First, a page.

For now, the Winter Classic between Toronto and Detroit, scheduled for New Year’s Day at the Big House in Ann Arbor, Mich., and the all-star weekend, slated for Jan. 26-27 in Columbus, Ohio, remain on the schedule.
But without progress in negotiations, the Winter Classic, the league’s primary regular season moneymaker, could be eliminated as early as next week. The NHL will only forfeit $100,000 of its $3 million stadium rental fee to the University of Michigan if it cancels by Nov. 2.
“At some point in November we will have to commit many millions of dollars to get ready for the Winter Classic,” Commissioner Gary Bettman told reporters Wednesday. “So if there’s still uncertainty, we’re going to have to make a decision. My guess is we’re not going to commit those dollars unless we have certainty.”
Friday’s cancellations, the third round of cuts since the lockout began on Sept. 16, marked the largest number of contests the league has wiped out at once this year. Eliminating a full month of games allows arenas time to book replacement events on the dates that would have been occupied by the NHL schedule.
Wiping away a significant chunk of games may also send more players to seek contracts overseas, as they will now miss two more paychecks this year. More than 150 locked-out NHLers are already playing in Europe, five Capitals among them: Alex Ovechkin and Nicklas Backstrom with the KHL’s Dynamo Moscow in Russia; Brooks Laich with the Kloten Flyers in Switzerland; Wojtek Wolski with KH Sanok in Poland; and Michal Neuvirth with Sparta Praha in the Czech Extraliga.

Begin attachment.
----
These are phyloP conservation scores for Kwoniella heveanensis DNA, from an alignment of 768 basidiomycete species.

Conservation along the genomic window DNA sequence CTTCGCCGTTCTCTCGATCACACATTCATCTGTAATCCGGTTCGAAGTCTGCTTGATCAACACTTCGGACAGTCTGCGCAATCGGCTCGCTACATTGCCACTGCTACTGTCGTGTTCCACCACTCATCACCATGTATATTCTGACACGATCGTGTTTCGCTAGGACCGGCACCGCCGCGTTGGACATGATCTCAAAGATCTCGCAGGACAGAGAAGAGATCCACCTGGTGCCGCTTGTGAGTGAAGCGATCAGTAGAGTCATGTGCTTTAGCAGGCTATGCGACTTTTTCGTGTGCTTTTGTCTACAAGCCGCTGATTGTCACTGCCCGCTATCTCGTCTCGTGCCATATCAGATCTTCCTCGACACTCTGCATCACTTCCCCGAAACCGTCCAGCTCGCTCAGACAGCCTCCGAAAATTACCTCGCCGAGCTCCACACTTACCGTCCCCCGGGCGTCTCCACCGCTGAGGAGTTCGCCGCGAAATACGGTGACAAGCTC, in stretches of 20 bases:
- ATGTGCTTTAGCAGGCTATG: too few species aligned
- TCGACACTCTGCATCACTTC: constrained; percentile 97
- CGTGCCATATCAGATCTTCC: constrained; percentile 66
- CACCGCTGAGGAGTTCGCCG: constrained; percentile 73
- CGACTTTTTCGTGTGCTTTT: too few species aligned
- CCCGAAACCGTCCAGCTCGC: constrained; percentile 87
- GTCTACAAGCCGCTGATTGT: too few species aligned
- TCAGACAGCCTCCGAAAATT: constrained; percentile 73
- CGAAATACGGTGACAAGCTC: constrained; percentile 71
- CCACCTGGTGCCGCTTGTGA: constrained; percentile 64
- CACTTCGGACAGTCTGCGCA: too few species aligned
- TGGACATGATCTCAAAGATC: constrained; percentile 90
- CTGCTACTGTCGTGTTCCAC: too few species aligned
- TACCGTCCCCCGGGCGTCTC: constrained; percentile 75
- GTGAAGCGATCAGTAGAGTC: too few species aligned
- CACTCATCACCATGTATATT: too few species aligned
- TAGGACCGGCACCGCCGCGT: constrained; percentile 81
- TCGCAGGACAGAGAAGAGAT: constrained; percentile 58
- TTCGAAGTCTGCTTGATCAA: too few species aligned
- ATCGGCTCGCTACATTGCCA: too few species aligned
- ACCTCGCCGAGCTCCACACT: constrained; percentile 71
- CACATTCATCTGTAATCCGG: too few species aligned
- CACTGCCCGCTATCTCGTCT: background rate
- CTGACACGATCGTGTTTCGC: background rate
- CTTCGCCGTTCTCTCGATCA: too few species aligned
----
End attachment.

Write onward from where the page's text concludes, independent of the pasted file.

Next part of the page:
The latest round of cancellations came a day after the league-imposed Thursday deadline to reach an agreement that would have saved a full 82-game season expired. The NHL also pulled its most recent offer with the passing of its cutoff date. The proposal featured a 50-50 split of hockey-related revenues and a “make whole” provision that would rely on deferred payments from the players’ future share to ensure the value of existing contracts.
“By presenting a proposal to the NHLPA that contemplated a fair division of revenues and was responsive to Player concerns regarding the value of their contracts,” Deputy Commissioner Bill Daly said in a news release, “we had hoped to be able to forge a long-term Collective Bargaining Agreement that would have preserved an 82-game Regular Season for our fans. Unfortunately, that did not occur.”
The NHLPA rejected the offer and on Oct. 18 presented three proposals of its own, which the league dismissed within 10 minutes. Since then negotiations have stalled, with no meetings in the past eight days and none scheduled. The NHL dismissed an invitation from the players to meet this week.
“The message from the owners seems to be: If you don’t give us exactly what we want, there is no point in talking,” Fehr said in a statement. “They have shown they are very good at delivering deadlines and demands, but we need a willing partner to negotiate. We hope they return to the table in order to get the players back on the ice soon.”